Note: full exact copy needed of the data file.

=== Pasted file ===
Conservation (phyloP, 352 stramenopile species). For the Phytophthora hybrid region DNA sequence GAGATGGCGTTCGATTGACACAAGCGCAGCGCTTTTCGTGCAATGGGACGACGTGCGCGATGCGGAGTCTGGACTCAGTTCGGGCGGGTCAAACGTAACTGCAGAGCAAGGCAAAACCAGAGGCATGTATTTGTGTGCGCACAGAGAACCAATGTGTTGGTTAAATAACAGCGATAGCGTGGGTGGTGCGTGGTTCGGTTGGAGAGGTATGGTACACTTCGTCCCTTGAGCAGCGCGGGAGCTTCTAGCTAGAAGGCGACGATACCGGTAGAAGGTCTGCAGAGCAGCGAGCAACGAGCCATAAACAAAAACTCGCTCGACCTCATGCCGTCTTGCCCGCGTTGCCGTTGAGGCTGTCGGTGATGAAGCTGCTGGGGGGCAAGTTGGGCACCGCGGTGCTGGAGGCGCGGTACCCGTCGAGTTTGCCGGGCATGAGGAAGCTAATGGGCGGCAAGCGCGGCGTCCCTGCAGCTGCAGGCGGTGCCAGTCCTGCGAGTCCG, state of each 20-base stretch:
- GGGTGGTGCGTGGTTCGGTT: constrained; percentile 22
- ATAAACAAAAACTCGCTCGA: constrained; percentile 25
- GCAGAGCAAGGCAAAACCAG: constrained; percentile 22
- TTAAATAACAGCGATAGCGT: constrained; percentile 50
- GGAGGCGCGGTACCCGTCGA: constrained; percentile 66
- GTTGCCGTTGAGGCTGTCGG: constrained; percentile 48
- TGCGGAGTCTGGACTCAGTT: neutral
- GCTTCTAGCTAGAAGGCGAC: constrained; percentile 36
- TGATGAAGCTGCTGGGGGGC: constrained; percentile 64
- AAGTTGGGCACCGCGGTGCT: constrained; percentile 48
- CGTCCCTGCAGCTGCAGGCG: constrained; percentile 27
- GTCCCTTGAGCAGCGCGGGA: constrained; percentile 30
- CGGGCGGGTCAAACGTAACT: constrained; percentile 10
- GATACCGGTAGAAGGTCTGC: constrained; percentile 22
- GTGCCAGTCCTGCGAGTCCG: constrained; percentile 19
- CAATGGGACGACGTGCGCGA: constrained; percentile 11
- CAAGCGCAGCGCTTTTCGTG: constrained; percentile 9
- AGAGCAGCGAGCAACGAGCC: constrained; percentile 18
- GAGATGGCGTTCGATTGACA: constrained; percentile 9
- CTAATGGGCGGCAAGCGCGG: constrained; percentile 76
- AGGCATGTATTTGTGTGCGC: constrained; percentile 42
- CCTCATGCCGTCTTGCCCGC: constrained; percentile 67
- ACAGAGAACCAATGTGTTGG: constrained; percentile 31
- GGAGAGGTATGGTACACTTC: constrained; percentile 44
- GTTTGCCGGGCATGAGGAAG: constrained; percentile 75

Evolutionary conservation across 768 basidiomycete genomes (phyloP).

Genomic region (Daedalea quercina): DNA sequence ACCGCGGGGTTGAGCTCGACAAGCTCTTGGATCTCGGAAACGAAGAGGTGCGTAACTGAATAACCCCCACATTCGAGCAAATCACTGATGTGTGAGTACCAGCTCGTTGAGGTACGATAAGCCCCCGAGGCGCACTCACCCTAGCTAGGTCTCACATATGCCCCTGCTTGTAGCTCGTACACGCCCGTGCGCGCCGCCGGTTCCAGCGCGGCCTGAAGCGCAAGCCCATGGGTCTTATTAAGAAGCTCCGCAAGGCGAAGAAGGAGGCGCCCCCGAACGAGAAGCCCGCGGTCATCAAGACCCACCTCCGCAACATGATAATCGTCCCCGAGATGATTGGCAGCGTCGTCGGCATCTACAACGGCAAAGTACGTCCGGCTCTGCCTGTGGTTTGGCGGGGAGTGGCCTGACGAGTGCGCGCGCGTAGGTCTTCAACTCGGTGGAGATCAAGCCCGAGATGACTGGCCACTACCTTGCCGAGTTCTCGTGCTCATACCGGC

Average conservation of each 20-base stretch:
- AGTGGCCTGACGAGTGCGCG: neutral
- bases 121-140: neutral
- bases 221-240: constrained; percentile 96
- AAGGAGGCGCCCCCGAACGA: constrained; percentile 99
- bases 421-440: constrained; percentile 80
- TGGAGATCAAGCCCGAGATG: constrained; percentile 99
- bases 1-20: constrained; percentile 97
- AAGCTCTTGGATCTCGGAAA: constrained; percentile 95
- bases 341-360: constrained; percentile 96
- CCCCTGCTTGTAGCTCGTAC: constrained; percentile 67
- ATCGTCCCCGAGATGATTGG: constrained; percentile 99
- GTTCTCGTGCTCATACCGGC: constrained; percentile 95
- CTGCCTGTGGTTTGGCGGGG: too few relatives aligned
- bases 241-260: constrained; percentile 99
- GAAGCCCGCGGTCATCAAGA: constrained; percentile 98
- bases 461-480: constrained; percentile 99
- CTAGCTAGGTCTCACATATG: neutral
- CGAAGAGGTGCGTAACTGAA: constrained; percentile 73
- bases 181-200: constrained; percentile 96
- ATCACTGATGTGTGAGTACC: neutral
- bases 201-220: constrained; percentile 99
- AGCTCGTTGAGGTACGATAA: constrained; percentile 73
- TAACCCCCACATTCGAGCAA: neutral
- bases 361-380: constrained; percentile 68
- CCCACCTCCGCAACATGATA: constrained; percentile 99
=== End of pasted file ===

Conservation (phyloP, 352 stramenopile species). For the Phytophthora hybrid region DNA sequence GAGATGGCGTTCGATTGACACAAGCGCAGCGCTTTTCGTGCAATGGGACGACGTGCGCGATGCGGAGTCTGGACTCAGTTCGGGCGGGTCAAACGTAACTGCAGAGCAAGGCAAAACCAGAGGCATGTATTTGTGTGCGCACAGAGAACCAATGTGTTGGTTAAATAACAGCGATAGCGTGGGTGGTGCGTGGTTCGGTTGGAGAGGTATGGTACACTTCGTCCCTTGAGCAGCGCGGGAGCTTCTAGCTAGAAGGCGACGATACCGGTAGAAGGTCTGCAGAGCAGCGAGCAACGAGCCATAAACAAAAACTCGCTCGACCTCATGCCGTCTTGCCCGCGTTGCCGTTGAGGCTGTCGGTGATGAAGCTGCTGGGGGGCAAGTTGGGCACCGCGGTGCTGGAGGCGCGGTACCCGTCGAGTTTGCCGGGCATGAGGAAGCTAATGGGCGGCAAGCGCGGCGTCCCTGCAGCTGCAGGCGGTGCCAGTCCTGCGAGTCCG, state of each 20-base stretch:
- GGGTGGTGCGTGGTTCGGTT: constrained; percentile 22
- ATAAACAAAAACTCGCTCGA: constrained; percentile 25
- GCAGAGCAAGGCAAAACCAG: constrained; percentile 22
- TTAAATAACAGCGATAGCGT: constrained; percentile 50
- GGAGGCGCGGTACCCGTCGA: constrained; percentile 66
- GTTGCCGTTGAGGCTGTCGG: constrained; percentile 48
- TGCGGAGTCTGGACTCAGTT: neutral
- GCTTCTAGCTAGAAGGCGAC: constrained; percentile 36
- TGATGAAGCTGCTGGGGGGC: constrained; percentile 64
- AAGTTGGGCACCGCGGTGCT: constrained; percentile 48
- CGTCCCTGCAGCTGCAGGCG: constrained; percentile 27
- GTCCCTTGAGCAGCGCGGGA: constrained; percentile 30
- CGGGCGGGTCAAACGTAACT: constrained; percentile 10
- GATACCGGTAGAAGGTCTGC: constrained; percentile 22
- GTGCCAGTCCTGCGAGTCCG: constrained; percentile 19
- CAATGGGACGACGTGCGCGA: constrained; percentile 11
- CAAGCGCAGCGCTTTTCGTG: constrained; percentile 9
- AGAGCAGCGAGCAACGAGCC: constrained; percentile 18
- GAGATGGCGTTCGATTGACA: constrained; percentile 9
- CTAATGGGCGGCAAGCGCGG: constrained; percentile 76
- AGGCATGTATTTGTGTGCGC: constrained; percentile 42
- CCTCATGCCGTCTTGCCCGC: constrained; percentile 67
- ACAGAGAACCAATGTGTTGG: constrained; percentile 31
- GGAGAGGTATGGTACACTTC: constrained; percentile 44
- GTTTGCCGGGCATGAGGAAG: constrained; percentile 75

Evolutionary conservation across 768 basidiomycete genomes (phyloP).

Genomic region (Daedalea quercina): DNA sequence ACCGCGGGGTTGAGCTCGACAAGCTCTTGGATCTCGGAAACGAAGAGGTGCGTAACTGAATAACCCCCACATTCGAGCAAATCACTGATGTGTGAGTACCAGCTCGTTGAGGTACGATAAGCCCCCGAGGCGCACTCACCCTAGCTAGGTCTCACATATGCCCCTGCTTGTAGCTCGTACACGCCCGTGCGCGCCGCCGGTTCCAGCGCGGCCTGAAGCGCAAGCCCATGGGTCTTATTAAGAAGCTCCGCAAGGCGAAGAAGGAGGCGCCCCCGAACGAGAAGCCCGCGGTCATCAAGACCCACCTCCGCAACATGATAATCGTCCCCGAGATGATTGGCAGCGTCGTCGGCATCTACAACGGCAAAGTACGTCCGGCTCTGCCTGTGGTTTGGCGGGGAGTGGCCTGACGAGTGCGCGCGCGTAGGTCTTCAACTCGGTGGAGATCAAGCCCGAGATGACTGGCCACTACCTTGCCGAGTTCTCGTGCTCATACCGGC

Average conservation of each 20-base stretch:
- AGTGGCCTGACGAGTGCGCG: neutral
- bases 121-140: neutral
- bases 221-240: constrained; percentile 96
- AAGGAGGCGCCCCCGAACGA: constrained; percentile 99
- bases 421-440: constrained; percentile 80
- TGGAGATCAAGCCCGAGATG: constrained; percentile 99
- bases 1-20: constrained; percentile 97
- AAGCTCTTGGATCTCGGAAA: constrained; percentile 95
- bases 341-360: constrained; percentile 96
- CCCCTGCTTGTAGCTCGTAC: constrained; percentile 67
- ATCGTCCCCGAGATGATTGG: constrained; percentile 99
- GTTCTCGTGCTCATACCGGC: constrained; percentile 95
- CTGCCTGTGGTTTGGCGGGG: too few relatives aligned
- bases 241-260: constrained; percentile 99
- GAAGCCCGCGGTCATCAAGA: constrained; percentile 98
- bases 461-480: constrained; percentile 99
- CTAGCTAGGTCTCACATATG: neutral
- CGAAGAGGTGCGTAACTGAA: constrained; percentile 73
- bases 181-200: constrained; percentile 96
- ATCACTGATGTGTGAGTACC: neutral
- bases 201-220: constrained; percentile 99
- AGCTCGTTGAGGTACGATAA: constrained; percentile 73
- TAACCCCCACATTCGAGCAA: neutral
- bases 361-380: constrained; percentile 68
- CCCACCTCCGCAACATGATA: constrained; percentile 99